San Jose, California, is home to one of the most peculiar structures ever built: the Winchester Mystery House, a 160-room Victorian mansion that includes 40 bedrooms, two ballrooms, 47 fireplaces, gold and silver chandeliers, parquet floors, and other high-end appointments. It features a number of architectural details that serve no purpose: doorways that open onto walls, labyrinthine hallways that lead nowhere, and stairways that rise only to a ceiling.
According to legend, Sarah Winchester, the extremely wealthy widow of the founder of the Winchester rifle company, was told by a spiritual medium that she would be haunted by the ghosts of the people killed by her husband’s rifles unless she built a house to appease the spirits. Construction began in 1884 and by some accounts continued around the clock until her death in 1922. There was no blueprint or master plan and no consideration of what it would mean to reach completion. The point was simply to keep building, hence the sprawling and incoherent result.
Is the Winchester Mystery House a good house? It’s certainly beautiful in its own way. Any given room might be well proportioned and full of appealing features. A stairway might be made of fine wood, nicely joined and varnished, and covered in a colorful carpet. Yet it ends in a ceiling and serves no useful purpose other than keeping its builders busy. In assessing whether a house is good, we have to ask, “Good for what? Good for whom?” — the questions we would ask about other kinds of constructions. For the Winchester Mystery House, the act of building was an end in itself. It is a paradigmatic folly, “a costly ornamental building with no practical purpose.”
Is management research a folly? If not, whose interests does it serve? And whose interests should it serve?
The questions of good for what and good for whom are worth revisiting. There is reason to worry that the reward system in our field, particularly in the publication process, is misaligned with the goals of good science.
There can be little doubt that a lot of activity goes into management research: according to the Web of Knowledge, over 8,000 articles are published every year in the 170+ journals in the field of “Management,” adding more and more new rooms. But how do we evaluate this research? How do we know what a contribution is or how individual articles add up? In some sciences, progress can be measured by finding answers to questions, not merely reporting significant effects. In many social sciences, however, including organization studies, progress is harder to judge, and the kinds of questions we ask may not yield firm answers (e.g., do nice guys finish last?). Instead we seek to measure the contribution of research by its impact.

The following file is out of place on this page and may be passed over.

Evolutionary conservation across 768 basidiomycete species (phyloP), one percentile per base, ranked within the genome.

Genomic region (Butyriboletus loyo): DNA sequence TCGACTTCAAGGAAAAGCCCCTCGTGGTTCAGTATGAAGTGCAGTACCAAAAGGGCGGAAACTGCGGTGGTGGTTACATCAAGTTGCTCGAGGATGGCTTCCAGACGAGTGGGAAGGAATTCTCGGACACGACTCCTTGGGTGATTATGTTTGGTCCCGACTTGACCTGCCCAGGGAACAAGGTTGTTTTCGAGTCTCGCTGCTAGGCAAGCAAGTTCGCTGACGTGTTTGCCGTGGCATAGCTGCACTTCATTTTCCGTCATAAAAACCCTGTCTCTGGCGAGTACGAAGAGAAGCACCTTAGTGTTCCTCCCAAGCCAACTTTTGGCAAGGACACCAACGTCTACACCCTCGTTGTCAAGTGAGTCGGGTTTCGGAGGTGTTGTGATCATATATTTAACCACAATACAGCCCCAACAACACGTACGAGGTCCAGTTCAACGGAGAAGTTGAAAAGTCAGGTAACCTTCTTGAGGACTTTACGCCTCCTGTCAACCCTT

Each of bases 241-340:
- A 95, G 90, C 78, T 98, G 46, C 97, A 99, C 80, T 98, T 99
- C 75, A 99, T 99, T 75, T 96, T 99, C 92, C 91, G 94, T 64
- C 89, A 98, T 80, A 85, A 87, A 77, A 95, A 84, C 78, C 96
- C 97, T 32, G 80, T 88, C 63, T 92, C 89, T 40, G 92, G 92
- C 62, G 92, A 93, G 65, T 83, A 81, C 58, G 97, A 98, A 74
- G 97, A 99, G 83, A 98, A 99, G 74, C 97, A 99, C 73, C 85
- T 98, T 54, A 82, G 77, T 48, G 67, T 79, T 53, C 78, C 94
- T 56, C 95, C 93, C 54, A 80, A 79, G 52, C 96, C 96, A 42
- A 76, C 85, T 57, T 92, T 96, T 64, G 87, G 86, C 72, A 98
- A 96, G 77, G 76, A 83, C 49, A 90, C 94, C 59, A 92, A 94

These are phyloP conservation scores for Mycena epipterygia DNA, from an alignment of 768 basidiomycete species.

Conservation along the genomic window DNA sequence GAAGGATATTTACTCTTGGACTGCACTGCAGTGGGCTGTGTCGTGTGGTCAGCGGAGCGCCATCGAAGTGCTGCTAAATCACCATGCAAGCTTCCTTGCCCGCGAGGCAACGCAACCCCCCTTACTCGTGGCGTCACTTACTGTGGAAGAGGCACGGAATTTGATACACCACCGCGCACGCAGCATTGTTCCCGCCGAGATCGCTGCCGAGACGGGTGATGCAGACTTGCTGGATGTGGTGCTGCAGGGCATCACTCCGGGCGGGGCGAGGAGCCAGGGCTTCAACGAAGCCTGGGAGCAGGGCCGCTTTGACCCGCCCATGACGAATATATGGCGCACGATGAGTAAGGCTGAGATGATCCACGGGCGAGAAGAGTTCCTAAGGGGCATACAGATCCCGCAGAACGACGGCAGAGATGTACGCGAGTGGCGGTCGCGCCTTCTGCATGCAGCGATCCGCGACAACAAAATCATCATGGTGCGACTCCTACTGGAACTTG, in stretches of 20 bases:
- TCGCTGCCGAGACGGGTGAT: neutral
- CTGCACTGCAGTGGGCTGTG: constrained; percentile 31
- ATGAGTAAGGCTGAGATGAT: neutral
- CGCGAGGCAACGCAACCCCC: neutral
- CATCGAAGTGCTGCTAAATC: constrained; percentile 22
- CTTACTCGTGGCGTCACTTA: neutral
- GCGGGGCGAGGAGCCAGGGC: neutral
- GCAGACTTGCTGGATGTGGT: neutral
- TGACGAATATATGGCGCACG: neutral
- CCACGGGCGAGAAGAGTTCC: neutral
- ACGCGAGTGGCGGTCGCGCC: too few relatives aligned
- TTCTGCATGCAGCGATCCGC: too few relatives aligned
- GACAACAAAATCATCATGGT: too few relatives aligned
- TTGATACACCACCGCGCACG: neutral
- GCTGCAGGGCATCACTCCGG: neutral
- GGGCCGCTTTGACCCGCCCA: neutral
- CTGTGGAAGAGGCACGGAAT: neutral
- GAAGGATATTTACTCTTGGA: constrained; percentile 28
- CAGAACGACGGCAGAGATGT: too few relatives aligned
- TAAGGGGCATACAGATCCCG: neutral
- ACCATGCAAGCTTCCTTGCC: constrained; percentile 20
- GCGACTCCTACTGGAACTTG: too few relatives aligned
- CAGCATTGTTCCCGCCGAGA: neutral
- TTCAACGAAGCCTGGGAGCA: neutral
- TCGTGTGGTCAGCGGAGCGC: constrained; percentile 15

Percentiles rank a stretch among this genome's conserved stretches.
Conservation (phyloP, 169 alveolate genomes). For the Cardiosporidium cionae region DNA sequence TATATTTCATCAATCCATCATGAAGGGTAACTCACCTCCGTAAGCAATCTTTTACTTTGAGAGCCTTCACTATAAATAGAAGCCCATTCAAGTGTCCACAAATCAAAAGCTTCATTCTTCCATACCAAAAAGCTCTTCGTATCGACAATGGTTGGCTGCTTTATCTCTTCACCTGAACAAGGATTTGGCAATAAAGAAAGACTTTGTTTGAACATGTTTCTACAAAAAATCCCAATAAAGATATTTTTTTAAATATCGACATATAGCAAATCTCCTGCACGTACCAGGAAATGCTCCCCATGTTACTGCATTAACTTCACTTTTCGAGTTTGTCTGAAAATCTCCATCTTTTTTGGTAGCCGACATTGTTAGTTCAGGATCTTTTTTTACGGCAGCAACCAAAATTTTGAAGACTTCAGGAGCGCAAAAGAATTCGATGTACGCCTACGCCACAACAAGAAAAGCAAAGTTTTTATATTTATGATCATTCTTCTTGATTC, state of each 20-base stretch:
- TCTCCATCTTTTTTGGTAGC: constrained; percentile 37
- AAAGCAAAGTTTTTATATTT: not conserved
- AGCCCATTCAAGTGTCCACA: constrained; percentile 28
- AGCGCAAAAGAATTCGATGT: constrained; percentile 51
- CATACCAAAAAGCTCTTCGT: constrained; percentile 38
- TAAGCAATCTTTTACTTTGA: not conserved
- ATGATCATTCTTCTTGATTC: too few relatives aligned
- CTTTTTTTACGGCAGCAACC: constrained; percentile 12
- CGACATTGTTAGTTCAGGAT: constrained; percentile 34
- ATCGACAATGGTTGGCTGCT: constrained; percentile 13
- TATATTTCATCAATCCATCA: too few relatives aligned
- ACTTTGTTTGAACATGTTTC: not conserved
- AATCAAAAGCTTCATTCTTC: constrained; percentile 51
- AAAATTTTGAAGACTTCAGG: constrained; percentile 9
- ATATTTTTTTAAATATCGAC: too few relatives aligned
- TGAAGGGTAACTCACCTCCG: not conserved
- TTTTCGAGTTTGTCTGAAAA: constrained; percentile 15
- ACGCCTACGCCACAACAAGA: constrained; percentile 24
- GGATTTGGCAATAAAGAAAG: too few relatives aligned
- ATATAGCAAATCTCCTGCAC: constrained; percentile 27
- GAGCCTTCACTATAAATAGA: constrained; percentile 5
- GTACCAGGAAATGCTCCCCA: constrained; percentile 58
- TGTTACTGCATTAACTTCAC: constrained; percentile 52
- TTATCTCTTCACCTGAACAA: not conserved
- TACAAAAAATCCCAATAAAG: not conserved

There are many ways to assess the impact of scientific work, from book sales (where Who Moved My Cheese? is the best-selling management book in history) to prizes to Google hits and article downloads. By far the dominant measure of impact is citations: how often a piece is cited in subsequent works. An advantage of this measure is that it is easily accessible: Google Scholar and Web of Knowledge are just a click away. Citation metrics are widely used in faculty evaluations and routinely come up in tenure reviews. By this accounting, good science is widely cited science.
But at a fundamental level, impact in this sense may not measure what we want. Consider what happens when police are evaluated according to their numbers of citations and arrests. We might imagine that as a society we want “safety” or “justice,” but if what we count when we evaluate police officers is “number of arrests and citations issued,” we get something rather different—in the worst case, entire populations weighed down with criminal records for trivial offenses. Similarly, it is unclear why “impact” is an apt measure if the goal of research is to answer questions. If anything, raising questions that do not get answered, or being surprising and counterintuitive, may be better strategies for being widely cited than actually answering questions accurately. Being provocative may be more impactful than being right.
What will the advent of big data mean for management research, given the incentives in our publication process I’ve described above? Ironically, it is possible it will make it even more difficult to evaluate researchers’ contributions. Data used to be a constraining factor for organizational research. Gaining access to sufficient data to yield statistically significant results was often difficult, which encouraged researchers to use widely available sources such as Compustat or archives such as ICPSR. Some of the most influential papers from the 1970s featured simple correlations and occasional regressions on cross-sectional data for modest samples, any of which might be rejected out of hand today. Yet the availability of endless data may paradoxically make things worse. Rewarding statistical significance and surprise in a world of big data could easily lead to a grid search for intriguing and counter-intuitive regularities that do not add up to a coherent understanding.